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Related Articles: Avoiding Bad Choices: Saltwater Animals That Are Commonly Offered in the Trade That Shouldn't Be, and Suggested Alternatives, by Bob Fenner,  Stocking,

/The Conscientious Reef Aquarist Series:

Organism Selection for the Saltwater Aquarist, or

How to Go About Planning & Picking Out Marine Livestock

With a Heavy Emphasis on Reef Systems

Part 2, Part 3

Bob Fenner

A really mad Garibaldi

 "When in the course of pet-fish events", the biggie: Livestock. A large part of the fun and excitement of the marine aquarium hobby is the anticipation and "scavenger" (that's you) hunt for your new livestock. The "what" to get and even "how to select" actually should have been decided (as in, nothing's decided till it's done) way in advance of even acquiring the system and its components. Yes, in an ideal world, aquarists would/will know what sort of presentation and/or livestock they intend to house way before actually buying their tanks and support paraphernalia.

What about such issues as; "how big" a system? (Answer: As large as you can afford to maintain. Notice I didn't write "to purchase"; that's a minor matter comparatively). What shape? A heavy bias on more flat, "standard" formats over "show" profiles that are tall and narrow. Lighting? What will your organisms need/take? Substrate? Nitrate removal/reduction considerations? Foods, feeding, nutrition? And oh so much more need to be addressed and answered with confidence.

And as you're cogitating furiously, seeking and discovering what's available, possible and the paths you'll try out matching your "dry-goods" purchases with the "live", what sorts of questions might you, should you explore concerning "what" species you'll place? Beyond these, what criteria can you apply to optimize your chances of securing the best/better specimens of the varieties of livestock you want? Unsurprisingly from the title of this piece, these are my answers.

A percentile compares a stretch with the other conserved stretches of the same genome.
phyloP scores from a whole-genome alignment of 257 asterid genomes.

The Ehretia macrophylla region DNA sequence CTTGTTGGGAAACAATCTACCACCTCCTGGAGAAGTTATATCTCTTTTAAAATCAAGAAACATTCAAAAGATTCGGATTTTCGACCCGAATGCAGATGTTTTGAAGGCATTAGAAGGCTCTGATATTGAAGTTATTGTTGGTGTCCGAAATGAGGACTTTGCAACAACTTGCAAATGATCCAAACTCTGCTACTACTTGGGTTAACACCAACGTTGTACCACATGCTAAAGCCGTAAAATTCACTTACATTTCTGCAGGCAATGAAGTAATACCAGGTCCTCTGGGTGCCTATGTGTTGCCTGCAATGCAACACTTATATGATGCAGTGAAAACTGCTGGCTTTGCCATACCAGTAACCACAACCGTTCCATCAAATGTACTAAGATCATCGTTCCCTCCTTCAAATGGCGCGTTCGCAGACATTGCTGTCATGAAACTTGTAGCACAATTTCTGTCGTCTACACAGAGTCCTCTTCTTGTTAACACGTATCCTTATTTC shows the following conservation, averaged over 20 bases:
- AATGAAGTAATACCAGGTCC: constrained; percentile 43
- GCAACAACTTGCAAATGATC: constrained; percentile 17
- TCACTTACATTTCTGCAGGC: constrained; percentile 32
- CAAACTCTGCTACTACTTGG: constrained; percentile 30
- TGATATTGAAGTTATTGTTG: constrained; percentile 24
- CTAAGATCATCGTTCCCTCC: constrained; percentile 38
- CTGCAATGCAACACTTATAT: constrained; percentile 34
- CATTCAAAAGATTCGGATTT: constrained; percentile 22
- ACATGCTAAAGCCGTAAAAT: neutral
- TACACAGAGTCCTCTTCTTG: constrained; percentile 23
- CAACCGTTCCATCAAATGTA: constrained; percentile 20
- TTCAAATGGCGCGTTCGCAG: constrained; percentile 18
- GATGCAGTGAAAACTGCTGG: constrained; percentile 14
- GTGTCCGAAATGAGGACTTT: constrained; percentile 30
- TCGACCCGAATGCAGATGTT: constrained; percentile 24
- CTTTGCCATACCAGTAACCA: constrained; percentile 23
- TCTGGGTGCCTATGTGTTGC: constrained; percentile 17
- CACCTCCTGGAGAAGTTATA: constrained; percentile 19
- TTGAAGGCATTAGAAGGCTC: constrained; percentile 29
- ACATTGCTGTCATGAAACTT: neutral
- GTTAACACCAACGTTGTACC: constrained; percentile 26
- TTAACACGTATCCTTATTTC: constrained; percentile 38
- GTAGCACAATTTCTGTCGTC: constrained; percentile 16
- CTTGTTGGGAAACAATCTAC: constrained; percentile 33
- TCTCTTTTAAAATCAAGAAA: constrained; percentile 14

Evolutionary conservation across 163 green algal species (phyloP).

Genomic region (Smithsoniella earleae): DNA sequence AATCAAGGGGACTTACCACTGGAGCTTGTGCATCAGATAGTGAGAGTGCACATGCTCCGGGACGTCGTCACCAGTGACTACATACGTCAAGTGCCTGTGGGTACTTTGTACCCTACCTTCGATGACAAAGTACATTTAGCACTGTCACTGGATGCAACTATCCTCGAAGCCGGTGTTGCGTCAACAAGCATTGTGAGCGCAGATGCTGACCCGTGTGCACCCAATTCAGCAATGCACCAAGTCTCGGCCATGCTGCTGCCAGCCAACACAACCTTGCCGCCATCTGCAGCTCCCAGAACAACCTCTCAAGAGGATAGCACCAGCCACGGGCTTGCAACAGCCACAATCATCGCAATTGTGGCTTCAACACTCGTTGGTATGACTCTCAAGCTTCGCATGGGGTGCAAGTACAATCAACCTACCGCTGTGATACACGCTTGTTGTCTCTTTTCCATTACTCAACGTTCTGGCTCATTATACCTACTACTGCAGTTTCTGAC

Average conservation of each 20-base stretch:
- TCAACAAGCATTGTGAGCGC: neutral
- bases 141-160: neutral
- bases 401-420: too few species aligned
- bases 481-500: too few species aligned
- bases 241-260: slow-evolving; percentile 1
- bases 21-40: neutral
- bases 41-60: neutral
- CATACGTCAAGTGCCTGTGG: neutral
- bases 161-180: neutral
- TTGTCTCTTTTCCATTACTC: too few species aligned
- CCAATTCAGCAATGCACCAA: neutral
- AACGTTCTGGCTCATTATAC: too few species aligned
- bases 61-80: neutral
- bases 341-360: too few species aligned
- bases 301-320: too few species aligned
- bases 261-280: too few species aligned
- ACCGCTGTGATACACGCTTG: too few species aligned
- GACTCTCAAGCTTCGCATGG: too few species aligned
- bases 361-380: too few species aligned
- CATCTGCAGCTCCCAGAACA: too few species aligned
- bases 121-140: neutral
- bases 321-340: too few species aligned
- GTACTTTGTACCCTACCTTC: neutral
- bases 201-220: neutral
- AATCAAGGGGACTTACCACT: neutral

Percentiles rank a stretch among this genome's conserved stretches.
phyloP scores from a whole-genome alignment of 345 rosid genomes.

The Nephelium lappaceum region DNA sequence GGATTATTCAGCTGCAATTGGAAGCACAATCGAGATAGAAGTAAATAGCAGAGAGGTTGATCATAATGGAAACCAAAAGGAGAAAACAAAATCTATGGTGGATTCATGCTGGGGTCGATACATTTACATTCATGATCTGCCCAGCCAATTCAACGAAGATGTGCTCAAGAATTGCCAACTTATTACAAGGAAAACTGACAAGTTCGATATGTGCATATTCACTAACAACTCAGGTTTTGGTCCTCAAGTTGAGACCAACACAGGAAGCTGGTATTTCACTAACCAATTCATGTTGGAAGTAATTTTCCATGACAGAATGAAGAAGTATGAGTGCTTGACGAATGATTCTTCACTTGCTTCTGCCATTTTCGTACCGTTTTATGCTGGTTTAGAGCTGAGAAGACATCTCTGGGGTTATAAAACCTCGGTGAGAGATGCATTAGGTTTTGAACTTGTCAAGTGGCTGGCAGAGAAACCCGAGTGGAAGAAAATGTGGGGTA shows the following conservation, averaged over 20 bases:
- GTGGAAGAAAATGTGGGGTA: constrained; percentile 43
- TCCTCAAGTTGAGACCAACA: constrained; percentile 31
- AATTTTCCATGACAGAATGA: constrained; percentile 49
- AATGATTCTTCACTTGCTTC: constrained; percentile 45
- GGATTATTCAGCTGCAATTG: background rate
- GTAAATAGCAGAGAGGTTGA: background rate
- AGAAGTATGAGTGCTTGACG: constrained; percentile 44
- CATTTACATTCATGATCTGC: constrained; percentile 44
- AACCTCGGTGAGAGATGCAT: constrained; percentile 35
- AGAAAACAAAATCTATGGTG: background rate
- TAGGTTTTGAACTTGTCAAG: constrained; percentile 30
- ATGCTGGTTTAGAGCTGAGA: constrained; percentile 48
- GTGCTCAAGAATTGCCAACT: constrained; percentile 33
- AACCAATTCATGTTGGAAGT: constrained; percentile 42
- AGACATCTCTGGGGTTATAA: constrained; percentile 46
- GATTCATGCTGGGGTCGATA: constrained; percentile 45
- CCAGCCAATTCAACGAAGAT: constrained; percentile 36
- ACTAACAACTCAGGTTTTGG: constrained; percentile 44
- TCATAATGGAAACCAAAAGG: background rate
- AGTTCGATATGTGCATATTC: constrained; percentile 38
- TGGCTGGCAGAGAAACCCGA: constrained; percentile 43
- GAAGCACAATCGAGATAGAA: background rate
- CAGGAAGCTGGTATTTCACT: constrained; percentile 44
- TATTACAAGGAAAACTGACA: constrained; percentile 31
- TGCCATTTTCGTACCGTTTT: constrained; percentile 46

Marine Livestock Species Selection: Determining "What" then "Which":

There are two issues to be addressed in figuring our what you'll be keeping in your marine system. First, the ideal of what is available and suitable for your particular set-up; secondly how to go about picking out the best of these species.

Discounting the possibility of "The Creature that Ate Brooklyn" deriving from your live sand and rock, the following issues must need be evaluated when considering potential fishes, invertebrates, algae and vascular plants: size (at purchase, growth, and ultimate potential), foods/feeding, compatibility (behavioral characteristics like territoriality) and anomalous losses issues. Even the issues of shipping problems and legal aspects should be of concern. Allow me to expand on these ideas and offer examples.

The Issue of Legality: Legal & Moral Concerns:

Some organisms are restricted in the trade (and others should be) as being considered overly exploited (Above and right Hypsypops rubicunda , the Garibaldi) 

or too valuable to remove; such as the Hawaiian obligate Cleaner Wrasse, Labroides phthirophagus. All places in the world have their licensing, paperwork and taxes/fees as relates to capture, transport and import of wild stocks.